Lady Eve Balfour (1898 – 1990) is best known as the founder of The Soil Association, Britain's leading organic food and farming organisation.
The Soil Association was born in 1946, following publication of Lady Eve Balfour's bestselling book about organic agriculture, The Living Soil (Faber & Faber 1943).
Born into one of Britain's most important political families, the Balfours of Whittingehame, East Lothian, Eve Balfour decided at a young age that she wanted to become a farmer. She trained at Reading University College during the First World War and after briefly managing a hill farm in Wales, Eve and her sister Mary bought a farm in Suffolk.
Eve farmed throughout the economically difficult inter-war period. New Bells Farm was a mixed farm, boasting arable crops, a dairy herd, sheep and, at times, pigs. In addition to farming, Eve found time to sail to Norway, play in a dance band and co-author three detective novels. In the early 1930s Eve Balfour became a high-profile campaigner in the tithe protest movement, which saw financially-strapped farmers attack the Church of England for its continued reliance on tithe payments to supplement the income of rural clergy.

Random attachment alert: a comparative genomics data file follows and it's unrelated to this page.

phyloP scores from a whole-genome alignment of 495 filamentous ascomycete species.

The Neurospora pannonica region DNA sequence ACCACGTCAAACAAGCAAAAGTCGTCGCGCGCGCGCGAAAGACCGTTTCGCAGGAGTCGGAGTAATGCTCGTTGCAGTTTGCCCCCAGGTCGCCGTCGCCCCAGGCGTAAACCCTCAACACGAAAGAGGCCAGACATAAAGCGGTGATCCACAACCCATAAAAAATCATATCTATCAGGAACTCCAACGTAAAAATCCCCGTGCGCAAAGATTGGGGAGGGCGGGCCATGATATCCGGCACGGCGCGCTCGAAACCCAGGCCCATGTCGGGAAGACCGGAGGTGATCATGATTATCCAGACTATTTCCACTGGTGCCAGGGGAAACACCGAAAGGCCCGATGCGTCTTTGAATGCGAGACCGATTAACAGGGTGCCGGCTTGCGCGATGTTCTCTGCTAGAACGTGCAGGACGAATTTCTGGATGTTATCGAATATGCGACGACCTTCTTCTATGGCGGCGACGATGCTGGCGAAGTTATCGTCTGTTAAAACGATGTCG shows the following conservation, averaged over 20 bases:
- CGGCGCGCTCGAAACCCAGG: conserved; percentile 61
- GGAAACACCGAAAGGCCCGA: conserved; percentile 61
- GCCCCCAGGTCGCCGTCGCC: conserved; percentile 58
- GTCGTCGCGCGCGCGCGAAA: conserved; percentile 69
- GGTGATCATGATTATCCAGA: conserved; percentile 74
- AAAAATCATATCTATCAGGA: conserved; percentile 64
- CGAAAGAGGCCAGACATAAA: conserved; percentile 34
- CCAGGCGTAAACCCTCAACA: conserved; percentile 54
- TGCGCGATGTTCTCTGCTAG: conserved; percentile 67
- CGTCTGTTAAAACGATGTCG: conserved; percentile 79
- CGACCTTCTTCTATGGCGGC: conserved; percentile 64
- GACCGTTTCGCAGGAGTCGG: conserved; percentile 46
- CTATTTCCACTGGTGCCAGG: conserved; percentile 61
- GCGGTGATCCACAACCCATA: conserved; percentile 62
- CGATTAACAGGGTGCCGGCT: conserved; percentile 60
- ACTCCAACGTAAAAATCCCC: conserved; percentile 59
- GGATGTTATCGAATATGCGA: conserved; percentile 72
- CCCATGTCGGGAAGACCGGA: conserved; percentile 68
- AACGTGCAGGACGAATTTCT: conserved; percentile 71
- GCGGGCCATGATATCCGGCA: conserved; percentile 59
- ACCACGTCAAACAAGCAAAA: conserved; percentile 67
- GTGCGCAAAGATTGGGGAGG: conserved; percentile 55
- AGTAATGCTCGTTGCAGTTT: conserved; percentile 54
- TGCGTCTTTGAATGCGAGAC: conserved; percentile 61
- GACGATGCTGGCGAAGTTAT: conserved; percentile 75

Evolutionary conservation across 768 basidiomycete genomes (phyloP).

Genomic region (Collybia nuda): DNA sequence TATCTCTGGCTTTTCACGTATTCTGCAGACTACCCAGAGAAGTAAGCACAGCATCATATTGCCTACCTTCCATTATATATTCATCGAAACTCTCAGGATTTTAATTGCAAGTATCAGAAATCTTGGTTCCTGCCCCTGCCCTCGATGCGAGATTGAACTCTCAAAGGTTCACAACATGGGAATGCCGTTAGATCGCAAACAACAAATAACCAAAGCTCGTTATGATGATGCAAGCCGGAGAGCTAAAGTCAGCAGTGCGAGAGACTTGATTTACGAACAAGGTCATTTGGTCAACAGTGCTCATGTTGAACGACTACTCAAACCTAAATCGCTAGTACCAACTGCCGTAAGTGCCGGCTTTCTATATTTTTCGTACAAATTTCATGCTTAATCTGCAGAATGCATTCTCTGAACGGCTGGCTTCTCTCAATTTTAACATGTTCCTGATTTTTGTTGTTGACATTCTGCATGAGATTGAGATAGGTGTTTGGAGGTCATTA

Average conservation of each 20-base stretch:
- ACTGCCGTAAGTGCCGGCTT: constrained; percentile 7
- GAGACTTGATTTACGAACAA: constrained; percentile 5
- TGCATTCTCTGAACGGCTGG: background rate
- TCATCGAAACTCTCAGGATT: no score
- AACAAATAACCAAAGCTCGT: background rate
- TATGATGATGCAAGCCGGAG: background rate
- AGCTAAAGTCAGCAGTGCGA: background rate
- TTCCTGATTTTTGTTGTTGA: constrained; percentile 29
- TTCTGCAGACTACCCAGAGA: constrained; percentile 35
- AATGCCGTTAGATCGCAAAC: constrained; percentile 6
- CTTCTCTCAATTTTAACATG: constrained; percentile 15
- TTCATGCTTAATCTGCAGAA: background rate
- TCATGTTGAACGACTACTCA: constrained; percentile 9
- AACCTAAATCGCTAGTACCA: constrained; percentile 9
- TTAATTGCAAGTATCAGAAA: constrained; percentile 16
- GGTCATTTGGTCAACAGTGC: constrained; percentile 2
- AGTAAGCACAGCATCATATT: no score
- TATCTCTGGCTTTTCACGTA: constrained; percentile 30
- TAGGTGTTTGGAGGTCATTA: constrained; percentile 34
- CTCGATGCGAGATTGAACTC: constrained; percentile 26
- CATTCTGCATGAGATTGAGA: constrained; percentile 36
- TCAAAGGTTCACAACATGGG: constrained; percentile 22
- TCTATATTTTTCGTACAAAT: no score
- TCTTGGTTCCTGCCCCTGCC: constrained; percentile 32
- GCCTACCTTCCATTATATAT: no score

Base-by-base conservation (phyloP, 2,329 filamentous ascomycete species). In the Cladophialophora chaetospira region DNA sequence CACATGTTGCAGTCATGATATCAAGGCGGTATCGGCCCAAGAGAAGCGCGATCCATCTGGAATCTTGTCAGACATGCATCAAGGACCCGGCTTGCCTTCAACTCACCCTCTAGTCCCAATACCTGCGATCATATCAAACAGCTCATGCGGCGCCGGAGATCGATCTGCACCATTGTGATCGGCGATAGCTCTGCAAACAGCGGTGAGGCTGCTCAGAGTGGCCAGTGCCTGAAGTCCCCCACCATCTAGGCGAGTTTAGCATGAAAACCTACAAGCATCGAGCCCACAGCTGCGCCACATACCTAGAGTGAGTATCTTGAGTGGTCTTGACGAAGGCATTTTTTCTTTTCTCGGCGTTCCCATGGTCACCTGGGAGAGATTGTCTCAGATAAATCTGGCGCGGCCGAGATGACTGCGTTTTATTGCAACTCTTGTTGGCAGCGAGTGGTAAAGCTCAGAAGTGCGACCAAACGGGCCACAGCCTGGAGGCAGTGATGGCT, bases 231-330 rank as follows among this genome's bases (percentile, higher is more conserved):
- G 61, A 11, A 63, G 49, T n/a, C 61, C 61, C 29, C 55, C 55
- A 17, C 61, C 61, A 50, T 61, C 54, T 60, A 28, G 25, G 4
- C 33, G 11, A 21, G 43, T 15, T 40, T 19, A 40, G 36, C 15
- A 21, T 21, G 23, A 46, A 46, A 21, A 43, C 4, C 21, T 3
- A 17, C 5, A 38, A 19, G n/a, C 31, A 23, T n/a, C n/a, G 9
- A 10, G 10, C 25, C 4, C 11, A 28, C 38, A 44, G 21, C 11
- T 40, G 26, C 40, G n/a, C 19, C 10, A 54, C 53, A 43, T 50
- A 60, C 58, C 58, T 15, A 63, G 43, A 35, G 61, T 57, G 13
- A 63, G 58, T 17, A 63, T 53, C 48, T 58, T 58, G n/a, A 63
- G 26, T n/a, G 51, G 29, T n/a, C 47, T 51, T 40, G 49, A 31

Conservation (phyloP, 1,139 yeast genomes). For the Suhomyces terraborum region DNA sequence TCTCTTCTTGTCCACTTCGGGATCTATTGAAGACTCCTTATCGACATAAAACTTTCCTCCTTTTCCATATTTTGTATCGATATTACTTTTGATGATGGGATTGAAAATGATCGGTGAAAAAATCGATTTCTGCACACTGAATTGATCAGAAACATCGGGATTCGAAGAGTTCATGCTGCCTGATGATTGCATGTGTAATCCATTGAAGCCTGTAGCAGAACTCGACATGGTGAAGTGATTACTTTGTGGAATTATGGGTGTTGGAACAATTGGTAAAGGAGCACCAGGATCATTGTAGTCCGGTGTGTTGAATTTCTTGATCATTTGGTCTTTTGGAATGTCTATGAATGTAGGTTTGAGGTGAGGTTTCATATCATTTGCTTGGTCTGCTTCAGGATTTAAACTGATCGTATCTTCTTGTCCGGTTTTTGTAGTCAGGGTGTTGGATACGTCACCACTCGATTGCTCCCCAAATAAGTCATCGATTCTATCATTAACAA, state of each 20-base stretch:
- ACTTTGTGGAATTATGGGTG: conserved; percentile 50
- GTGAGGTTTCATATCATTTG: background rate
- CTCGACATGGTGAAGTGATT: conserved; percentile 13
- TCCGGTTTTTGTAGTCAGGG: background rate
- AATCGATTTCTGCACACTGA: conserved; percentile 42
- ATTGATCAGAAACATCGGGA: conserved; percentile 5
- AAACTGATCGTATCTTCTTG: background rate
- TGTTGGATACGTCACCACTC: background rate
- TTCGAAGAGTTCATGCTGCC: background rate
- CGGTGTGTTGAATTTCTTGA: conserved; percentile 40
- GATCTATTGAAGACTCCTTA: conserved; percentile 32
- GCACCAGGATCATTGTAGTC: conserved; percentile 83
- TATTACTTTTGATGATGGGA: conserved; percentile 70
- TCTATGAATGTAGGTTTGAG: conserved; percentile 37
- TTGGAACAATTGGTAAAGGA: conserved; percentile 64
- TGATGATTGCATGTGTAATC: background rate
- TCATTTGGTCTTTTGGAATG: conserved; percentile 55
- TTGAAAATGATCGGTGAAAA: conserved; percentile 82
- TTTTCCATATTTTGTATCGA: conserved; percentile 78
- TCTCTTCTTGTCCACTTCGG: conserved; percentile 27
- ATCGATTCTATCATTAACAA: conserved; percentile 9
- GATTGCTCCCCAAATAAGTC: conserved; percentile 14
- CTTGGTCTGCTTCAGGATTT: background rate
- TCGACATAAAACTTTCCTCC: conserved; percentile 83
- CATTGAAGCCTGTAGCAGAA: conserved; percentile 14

In 1938, Eve Balfour encountered ideas about compost-based farming and lost no time developing plans to put organic agricultural concepts to the test by conducting a farm-based experiment on her own land in Suffolk. Following publication of The Living Soil and establishment of The Soil Association, Eve Balfour became one of organic farming's most important and determined campaigners. During the 1950s, she travelled to North America, Australia, New Zealand and many European countries, spreading the organic message and creating networks of supporters. She was also involved in the early days of the International Federation of Organic Agricultural Movements (IFOAM).